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Introduction to Sexuality and Gender Identity
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In its broadest sense sexuality describe the whole way a person goes about expressing themselves as a sexual being. It describes how important sexual expression is in a person’s life; how they choose to express that sexuality, if at all, and any preference they may have towards the type of sexual partner they choose. Every survey of human sexual behaviour reveals that there is a huge variety of sexual expression - they way we choose to behave sexually is usually as individual and as complicated as the ways we choose to dress or to earn a living. Human sexuality rarely falls into neat categories or lends itself to simple labelling. It is a rich and complex area of human experience. Authors, artists, poets, philosophers and composers have worked to explore sexuality from earliest times without coming up with any enduring answers.

Gender Identity is a person's individual sense of femaleness or maleness. It is also, to some degree, a social construction that categorises certain behaviours into male and female roles. Gender identity conflicts can stem from an individual's gender indetity not matching their biological sex, an individual's gender identity being neither completely male nor female, or an individual's biological sex not being uniquely male or female.

A hot debate has endured over recent years about why people’s sexuality differs. Many theories have been put forward - citing genetic pre-determination, childhood influences and peer-pressure amongst other reasons. However, neither attempts to find a single cause for individual’s choices of sexual orientation nor attempts to influence or change an individual's sexuality have been successful. Like many of our other characteristics, sexuality seems to be largely a chance product of our individual nature which is then further developed by our early interactions. Like many other personality traits, our sexuality seems to be formed by the time we reach the teenage years -- although it may be many years later before we each understand and accept our sexuality. Our sexuality seems resistant to attempts to radically change it.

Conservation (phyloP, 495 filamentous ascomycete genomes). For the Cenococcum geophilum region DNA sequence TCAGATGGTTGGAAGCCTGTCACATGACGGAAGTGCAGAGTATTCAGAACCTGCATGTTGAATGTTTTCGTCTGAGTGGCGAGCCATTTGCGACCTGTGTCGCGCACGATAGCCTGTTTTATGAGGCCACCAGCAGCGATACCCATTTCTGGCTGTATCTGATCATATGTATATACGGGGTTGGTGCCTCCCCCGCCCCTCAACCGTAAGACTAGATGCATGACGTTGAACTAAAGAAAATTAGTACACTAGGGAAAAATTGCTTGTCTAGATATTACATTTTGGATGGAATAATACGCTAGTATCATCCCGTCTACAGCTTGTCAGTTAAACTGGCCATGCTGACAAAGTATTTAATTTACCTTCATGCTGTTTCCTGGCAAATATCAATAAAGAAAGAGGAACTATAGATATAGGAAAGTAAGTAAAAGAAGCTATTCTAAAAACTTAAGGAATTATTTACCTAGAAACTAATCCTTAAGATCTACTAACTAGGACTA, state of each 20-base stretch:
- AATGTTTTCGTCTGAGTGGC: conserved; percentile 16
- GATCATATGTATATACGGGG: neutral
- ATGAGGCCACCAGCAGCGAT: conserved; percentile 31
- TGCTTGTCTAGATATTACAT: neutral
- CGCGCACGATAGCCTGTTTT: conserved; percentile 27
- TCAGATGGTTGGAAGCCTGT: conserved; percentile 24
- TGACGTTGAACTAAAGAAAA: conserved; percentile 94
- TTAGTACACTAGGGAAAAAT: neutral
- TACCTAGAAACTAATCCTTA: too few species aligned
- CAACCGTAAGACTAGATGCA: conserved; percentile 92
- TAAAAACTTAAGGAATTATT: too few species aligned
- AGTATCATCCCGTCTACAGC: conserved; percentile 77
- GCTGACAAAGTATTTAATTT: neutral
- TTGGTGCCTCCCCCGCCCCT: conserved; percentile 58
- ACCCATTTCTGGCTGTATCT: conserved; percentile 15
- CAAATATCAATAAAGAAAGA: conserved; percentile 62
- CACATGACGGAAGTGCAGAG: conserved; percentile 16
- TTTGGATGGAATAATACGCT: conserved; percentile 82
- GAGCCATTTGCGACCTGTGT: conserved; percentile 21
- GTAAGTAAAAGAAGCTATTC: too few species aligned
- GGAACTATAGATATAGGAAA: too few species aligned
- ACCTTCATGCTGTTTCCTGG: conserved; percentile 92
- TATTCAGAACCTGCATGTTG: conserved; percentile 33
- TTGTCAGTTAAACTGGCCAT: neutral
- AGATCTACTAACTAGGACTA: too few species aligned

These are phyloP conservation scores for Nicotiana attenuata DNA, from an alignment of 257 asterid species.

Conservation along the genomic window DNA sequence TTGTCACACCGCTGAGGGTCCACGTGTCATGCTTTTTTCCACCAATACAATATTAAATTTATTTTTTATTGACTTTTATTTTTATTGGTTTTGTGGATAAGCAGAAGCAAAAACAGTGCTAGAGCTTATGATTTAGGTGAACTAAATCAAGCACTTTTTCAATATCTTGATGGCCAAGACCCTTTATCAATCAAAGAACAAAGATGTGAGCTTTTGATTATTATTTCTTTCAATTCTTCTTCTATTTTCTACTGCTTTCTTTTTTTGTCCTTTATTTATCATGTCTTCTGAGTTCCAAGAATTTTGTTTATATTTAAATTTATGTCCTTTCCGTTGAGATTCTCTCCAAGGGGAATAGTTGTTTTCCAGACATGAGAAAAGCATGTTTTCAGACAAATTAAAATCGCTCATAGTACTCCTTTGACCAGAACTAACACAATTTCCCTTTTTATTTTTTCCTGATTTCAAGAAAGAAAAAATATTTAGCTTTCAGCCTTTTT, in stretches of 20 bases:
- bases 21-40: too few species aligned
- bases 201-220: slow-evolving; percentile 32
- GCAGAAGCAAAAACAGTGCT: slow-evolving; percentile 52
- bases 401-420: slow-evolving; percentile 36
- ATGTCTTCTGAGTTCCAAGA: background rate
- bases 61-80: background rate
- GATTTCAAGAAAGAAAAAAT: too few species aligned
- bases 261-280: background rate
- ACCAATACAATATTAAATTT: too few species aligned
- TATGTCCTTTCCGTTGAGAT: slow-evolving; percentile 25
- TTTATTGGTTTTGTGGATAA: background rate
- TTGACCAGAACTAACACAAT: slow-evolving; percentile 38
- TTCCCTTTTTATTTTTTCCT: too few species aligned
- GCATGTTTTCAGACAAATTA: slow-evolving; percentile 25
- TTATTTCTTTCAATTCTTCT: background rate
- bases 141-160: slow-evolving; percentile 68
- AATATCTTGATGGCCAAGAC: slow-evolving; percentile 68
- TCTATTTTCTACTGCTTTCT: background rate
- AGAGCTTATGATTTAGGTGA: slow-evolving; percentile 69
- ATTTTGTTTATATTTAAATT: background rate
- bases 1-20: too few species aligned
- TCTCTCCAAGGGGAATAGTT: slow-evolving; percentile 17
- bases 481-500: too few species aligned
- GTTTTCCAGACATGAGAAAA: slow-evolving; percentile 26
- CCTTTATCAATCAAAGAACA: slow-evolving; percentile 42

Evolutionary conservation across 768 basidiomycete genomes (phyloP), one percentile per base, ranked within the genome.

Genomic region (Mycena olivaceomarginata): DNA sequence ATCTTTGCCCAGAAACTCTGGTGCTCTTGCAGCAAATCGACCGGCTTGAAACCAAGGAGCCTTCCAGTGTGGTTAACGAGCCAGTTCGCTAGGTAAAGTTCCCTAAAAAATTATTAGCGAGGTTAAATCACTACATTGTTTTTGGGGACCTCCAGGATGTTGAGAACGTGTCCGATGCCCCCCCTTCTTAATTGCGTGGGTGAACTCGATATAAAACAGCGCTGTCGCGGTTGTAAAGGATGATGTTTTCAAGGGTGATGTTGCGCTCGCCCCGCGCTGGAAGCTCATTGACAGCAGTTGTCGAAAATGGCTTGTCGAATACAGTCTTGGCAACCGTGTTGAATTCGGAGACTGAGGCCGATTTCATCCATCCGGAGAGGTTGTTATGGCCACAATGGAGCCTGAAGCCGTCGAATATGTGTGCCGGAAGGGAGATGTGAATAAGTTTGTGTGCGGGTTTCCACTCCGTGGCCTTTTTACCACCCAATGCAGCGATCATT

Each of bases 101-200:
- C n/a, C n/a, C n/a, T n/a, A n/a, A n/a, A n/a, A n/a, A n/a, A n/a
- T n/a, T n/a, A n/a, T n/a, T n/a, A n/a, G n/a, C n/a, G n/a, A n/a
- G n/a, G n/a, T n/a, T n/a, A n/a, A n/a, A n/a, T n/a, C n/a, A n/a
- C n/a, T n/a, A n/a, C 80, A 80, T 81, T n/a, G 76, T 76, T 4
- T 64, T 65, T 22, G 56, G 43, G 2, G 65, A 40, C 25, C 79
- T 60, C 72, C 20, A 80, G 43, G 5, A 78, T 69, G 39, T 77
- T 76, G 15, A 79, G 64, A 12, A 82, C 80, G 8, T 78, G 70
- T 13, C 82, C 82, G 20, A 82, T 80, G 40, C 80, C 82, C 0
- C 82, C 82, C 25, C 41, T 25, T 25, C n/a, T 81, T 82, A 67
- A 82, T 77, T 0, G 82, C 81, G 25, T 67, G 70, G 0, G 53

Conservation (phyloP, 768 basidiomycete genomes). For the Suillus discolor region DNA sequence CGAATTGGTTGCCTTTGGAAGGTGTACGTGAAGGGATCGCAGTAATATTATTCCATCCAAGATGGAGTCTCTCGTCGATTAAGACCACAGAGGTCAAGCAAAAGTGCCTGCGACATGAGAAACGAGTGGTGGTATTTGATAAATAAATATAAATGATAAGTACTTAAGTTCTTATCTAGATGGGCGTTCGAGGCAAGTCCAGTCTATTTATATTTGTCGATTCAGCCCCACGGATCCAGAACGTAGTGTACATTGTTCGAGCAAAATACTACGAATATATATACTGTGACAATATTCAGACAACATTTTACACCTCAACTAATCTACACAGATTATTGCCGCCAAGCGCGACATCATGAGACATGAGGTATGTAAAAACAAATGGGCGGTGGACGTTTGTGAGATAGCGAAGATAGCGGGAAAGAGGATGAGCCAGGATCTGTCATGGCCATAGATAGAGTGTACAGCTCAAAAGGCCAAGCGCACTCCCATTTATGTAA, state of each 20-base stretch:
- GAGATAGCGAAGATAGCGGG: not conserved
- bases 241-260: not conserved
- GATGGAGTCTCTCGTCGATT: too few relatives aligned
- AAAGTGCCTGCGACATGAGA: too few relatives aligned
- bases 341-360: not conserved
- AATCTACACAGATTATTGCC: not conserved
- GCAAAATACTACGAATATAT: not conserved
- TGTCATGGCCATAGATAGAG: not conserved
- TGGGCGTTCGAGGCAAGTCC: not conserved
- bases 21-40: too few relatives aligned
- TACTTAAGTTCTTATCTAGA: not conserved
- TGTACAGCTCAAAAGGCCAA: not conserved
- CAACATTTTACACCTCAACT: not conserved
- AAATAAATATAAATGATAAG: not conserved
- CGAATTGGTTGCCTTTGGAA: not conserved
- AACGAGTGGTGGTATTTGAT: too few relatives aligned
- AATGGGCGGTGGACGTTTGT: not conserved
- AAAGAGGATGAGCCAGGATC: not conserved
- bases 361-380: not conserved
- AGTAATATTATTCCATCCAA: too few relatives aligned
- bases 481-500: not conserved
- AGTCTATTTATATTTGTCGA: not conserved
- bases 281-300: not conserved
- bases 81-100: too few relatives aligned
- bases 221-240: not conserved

On the rest of this page, we look at sexuality and gender identity predominantly in terms of the choices that face those who feel convinced they are gay, lesbian, bisexual, transgender, or otherwise queer. However, this is not the only way of viewing your sexuality or gender, so don’t feel obliged to categorise yourself this way if it does not feel right to you!


Sexuality and Gender Identity
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What’s it like to be gay, lesbian, bisexual, transgender, or other gender/sexual minority? The answer depends entirely on the individual. The important thing is that same sex attraction, partial or no sex attraction, and queer gender identity/biological sex do not have to dictate who you mix with, what you wear, and how you live your life. It can be helpful to distinguish between sexual orientation, sexual identity, biological sex, and gender identity.

 

Sexual orientation: the direction of individuals' sexual longings and or fantasies and attractions toward a male/female partner, including asexual and demisexual attractions (lack of, or partial, sexual attractions).

 

Sexual identity: self-recognition of one’s sexual orientation and sexual behaviours and the meanings one places on them.

Biological sex: the sex of an individual as determined by their anatomy and primary/secondary sex characteristics.

Gender identity: an individual's sense of maleness, femaleness, or any mixture or abscence of the two.

Some of this relates to different theories about homosexuality – is it innate and biological or is it culturally defined? The idea that being attracted to someone the same sex as you defines your identity is actually quite a western concept. Across different cultures, the same behaviour (e.g. anal sex between two men) can be understood very differently. People can also change their understanding of their own desires and identity over time. The challenge is to find an understanding of yourself that fits with you and the life you wish to lead.

It can be difficult coming to terms with a minority sexuality, gender identity, and/or biological sex. Others may find it difficult to understand and accept and you may find this difficult yourself. However, many people say that they find acknowledging and exploring their difference a life changing experience. Some people find that the experience of being different can also be freeing, in that it enables them to choose the gender expression or relationship styles that suit them, rather than what society prescribes. Equally, the LGBT+ community can offer an opportunity to meet and mix with a wide variety of individuals. The experience can be both challenging and inspiring. 

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